Cohort profile: The Growing up Healthy Study (GUHS)—A prospective and observational cohort study investigating the long-term health outcomes of offspring conceived after assisted reproductive technologies
School of Medical and Health Sciences
National Health and Medical Research Council
NHMRC Number : 1042269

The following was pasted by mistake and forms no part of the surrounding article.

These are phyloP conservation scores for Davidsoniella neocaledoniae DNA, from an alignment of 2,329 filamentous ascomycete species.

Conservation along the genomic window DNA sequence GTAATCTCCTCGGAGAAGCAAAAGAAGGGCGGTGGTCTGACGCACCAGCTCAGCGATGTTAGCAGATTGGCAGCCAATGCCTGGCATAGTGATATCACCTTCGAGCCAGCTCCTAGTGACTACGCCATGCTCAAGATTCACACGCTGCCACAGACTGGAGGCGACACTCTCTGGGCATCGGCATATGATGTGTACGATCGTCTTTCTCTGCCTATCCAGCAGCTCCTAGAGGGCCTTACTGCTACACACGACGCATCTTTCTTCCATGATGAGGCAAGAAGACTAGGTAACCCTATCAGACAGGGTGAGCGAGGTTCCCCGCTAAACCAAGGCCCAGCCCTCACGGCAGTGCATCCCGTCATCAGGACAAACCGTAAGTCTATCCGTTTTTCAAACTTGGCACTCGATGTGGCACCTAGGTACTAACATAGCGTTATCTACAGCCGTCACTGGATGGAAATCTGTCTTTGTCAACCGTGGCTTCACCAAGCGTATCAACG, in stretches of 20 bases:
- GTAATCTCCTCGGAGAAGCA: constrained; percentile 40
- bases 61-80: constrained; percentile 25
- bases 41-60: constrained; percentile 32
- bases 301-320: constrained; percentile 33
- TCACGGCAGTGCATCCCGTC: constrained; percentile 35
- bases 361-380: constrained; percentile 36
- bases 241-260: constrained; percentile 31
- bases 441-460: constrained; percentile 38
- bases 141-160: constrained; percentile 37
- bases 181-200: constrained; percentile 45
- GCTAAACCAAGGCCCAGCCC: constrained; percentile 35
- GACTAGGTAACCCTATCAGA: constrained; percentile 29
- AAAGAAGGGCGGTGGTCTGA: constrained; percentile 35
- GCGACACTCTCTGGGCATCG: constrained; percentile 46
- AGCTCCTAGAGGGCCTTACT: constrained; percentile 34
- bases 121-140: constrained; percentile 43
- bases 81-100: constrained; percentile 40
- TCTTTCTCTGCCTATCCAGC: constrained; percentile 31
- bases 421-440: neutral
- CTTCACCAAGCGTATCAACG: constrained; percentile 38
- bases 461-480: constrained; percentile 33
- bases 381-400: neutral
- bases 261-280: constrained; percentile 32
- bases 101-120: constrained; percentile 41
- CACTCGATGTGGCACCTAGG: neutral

Worldwide, over 8 million children and adults are conceived following assisted reproductive technologies (ART), and their long-term health is of consequential public health interest. The objective of this paper is to describe the Growing up Healthy Study (GUHS) cohort in detail, publicise it and invite collaboration. Combining the data collected in the GUHS with other cohorts or databases will improve the much-needed knowledge about the effects of ART, and allow for better understanding of the long-term health outcomes of offspring conceived after ART. The GUHS cohort is a prospective observational study of adolescents and young adults conceived after assisted reproductive technologies (ART). It was established to determine if the long-term health of offspring conceived by ART differs from that of the general population. This was investigated by comparing a substantial number of health parameters to those of a representative population of offspring conceived without ART. The n = 303 GUHS participants were born between 1991–2001 in the two fertility clinics operating at the time in Perth, Western Australia, and undertook assessments at ages 14, 17 and 20, replicating the pre-defined study protocols from the reference cohort—the Raine Study. Participants were comprehensively phenotyped through detailed questionnaires, anthropometry, biochemical analyses, as well as age-specific assessments (asthma, atopy, cardiometabolic health, body composition, mental health, thyroid function, epigenetics and vision). To date the GUHS cohort has been used to study the methylation, cardiometabolic, and thyroid profiles, as well as respiratory and mental health. To summarise, the GUHS cohort provides a valuable addition to the limited knowledge of the long-term health outcomes of ART-conceived offspring.
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